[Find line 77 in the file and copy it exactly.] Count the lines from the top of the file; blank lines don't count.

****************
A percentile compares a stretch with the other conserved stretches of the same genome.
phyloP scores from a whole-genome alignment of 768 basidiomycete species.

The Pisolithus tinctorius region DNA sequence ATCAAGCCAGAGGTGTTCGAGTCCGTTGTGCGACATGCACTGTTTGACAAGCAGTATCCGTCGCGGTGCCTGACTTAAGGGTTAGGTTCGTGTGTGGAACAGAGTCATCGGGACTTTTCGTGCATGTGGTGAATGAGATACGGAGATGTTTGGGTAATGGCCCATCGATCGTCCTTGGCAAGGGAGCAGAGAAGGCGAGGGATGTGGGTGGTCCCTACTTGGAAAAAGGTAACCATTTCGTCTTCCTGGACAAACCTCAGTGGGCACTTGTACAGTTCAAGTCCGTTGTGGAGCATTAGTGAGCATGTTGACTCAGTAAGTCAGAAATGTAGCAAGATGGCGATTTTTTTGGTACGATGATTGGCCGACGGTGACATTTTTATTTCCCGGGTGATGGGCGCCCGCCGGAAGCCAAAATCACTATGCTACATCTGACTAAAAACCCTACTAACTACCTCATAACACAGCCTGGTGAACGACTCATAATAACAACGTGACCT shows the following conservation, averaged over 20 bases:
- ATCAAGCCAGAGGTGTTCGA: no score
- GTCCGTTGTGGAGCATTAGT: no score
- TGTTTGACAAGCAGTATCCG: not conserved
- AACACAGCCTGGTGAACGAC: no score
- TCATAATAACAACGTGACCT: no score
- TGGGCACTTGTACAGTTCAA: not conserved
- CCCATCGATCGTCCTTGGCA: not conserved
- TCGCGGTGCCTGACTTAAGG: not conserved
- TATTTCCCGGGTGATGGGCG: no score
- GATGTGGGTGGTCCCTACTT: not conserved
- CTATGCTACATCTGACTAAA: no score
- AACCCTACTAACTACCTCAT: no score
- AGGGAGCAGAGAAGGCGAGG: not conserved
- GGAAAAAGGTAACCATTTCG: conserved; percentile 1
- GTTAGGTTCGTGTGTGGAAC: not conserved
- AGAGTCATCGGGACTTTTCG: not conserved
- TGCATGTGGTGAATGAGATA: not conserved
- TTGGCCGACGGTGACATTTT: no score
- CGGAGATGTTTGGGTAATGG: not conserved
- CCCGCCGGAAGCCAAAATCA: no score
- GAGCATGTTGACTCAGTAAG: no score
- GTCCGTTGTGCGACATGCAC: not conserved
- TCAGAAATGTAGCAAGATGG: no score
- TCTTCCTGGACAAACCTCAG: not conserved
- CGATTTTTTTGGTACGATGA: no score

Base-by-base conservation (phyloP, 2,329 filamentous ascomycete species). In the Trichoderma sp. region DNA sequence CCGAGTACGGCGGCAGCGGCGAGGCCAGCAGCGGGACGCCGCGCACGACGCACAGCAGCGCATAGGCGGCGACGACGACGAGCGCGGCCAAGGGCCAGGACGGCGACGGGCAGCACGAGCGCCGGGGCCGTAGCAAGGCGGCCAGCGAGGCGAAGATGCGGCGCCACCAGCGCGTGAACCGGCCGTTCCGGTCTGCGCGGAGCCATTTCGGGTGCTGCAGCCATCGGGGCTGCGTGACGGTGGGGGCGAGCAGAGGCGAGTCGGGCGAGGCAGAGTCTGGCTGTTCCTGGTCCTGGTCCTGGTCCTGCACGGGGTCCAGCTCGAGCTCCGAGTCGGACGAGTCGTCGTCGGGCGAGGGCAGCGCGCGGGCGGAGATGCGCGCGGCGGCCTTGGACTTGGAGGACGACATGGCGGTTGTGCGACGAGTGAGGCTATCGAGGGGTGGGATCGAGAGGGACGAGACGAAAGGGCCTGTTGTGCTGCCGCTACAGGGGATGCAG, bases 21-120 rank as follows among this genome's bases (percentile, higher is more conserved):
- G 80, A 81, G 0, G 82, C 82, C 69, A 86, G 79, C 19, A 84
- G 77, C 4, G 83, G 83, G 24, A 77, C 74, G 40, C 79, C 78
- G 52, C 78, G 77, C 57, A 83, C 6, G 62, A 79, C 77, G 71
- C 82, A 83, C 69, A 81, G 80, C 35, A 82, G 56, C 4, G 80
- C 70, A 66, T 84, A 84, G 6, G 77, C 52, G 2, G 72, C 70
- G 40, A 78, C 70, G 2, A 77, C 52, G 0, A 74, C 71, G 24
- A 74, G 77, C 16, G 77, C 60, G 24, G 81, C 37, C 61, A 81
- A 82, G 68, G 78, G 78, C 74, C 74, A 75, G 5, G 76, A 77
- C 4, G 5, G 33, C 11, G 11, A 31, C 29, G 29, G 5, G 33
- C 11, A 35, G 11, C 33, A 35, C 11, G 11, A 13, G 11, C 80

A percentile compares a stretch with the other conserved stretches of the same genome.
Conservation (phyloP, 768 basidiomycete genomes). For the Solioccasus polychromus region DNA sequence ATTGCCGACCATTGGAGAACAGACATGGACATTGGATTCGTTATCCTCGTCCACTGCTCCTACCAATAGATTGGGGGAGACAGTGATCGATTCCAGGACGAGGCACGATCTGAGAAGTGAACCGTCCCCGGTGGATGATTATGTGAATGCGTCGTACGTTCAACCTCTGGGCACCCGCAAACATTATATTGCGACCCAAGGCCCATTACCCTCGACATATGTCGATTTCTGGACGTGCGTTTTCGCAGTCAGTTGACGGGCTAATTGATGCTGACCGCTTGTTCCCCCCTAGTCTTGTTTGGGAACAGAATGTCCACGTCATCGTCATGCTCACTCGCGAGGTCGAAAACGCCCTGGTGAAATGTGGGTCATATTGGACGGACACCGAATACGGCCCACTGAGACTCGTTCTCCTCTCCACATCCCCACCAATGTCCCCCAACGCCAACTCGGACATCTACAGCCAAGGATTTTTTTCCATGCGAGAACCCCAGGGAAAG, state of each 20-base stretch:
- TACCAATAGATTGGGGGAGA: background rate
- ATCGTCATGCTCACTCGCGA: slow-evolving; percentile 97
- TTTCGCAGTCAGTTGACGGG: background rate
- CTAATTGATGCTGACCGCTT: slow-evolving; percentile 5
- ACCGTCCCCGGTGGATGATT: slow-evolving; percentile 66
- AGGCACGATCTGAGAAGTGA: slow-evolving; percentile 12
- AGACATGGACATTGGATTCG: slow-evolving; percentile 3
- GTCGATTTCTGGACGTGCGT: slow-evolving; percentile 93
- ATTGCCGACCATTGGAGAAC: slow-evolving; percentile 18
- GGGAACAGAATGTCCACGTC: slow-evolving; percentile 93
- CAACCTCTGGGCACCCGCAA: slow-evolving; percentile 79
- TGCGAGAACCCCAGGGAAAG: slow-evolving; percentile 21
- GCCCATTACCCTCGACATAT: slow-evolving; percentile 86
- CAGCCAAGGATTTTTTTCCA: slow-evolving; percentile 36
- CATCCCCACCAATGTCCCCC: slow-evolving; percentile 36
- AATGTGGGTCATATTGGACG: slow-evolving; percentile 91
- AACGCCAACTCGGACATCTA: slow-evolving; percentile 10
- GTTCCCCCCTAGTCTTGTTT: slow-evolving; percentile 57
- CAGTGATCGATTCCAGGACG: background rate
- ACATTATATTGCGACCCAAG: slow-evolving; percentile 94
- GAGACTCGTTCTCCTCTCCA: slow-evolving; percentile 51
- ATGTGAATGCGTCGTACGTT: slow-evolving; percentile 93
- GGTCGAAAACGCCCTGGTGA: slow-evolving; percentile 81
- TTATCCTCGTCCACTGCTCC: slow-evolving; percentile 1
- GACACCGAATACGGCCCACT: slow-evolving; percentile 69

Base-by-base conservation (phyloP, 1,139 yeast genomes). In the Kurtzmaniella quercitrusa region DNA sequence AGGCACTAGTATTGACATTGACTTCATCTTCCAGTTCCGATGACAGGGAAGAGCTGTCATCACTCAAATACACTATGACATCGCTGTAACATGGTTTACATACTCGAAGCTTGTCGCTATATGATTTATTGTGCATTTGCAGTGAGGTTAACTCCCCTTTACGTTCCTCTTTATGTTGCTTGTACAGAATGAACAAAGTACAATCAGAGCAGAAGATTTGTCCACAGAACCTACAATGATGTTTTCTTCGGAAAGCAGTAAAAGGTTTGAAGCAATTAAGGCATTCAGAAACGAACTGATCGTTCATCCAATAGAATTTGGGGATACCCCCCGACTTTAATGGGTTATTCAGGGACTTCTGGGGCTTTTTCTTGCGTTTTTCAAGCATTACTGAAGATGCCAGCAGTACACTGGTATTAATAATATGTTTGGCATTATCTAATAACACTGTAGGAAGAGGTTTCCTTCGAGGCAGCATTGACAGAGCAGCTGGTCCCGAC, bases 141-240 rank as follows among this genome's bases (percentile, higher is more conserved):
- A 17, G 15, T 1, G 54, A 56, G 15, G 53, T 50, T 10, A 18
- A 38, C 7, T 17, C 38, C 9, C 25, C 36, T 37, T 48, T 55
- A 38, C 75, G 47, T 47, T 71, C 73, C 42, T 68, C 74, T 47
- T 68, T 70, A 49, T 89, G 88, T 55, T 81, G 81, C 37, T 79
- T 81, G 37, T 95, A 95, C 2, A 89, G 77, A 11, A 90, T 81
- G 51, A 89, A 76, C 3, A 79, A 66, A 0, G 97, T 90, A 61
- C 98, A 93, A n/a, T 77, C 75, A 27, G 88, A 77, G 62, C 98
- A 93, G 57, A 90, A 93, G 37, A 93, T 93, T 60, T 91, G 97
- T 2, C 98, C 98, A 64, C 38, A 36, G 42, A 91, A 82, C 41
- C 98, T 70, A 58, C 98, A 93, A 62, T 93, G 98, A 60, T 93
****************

- C 98, T 70, A 58, C 98, A 93, A 62, T 93, G 98, A 60, T 93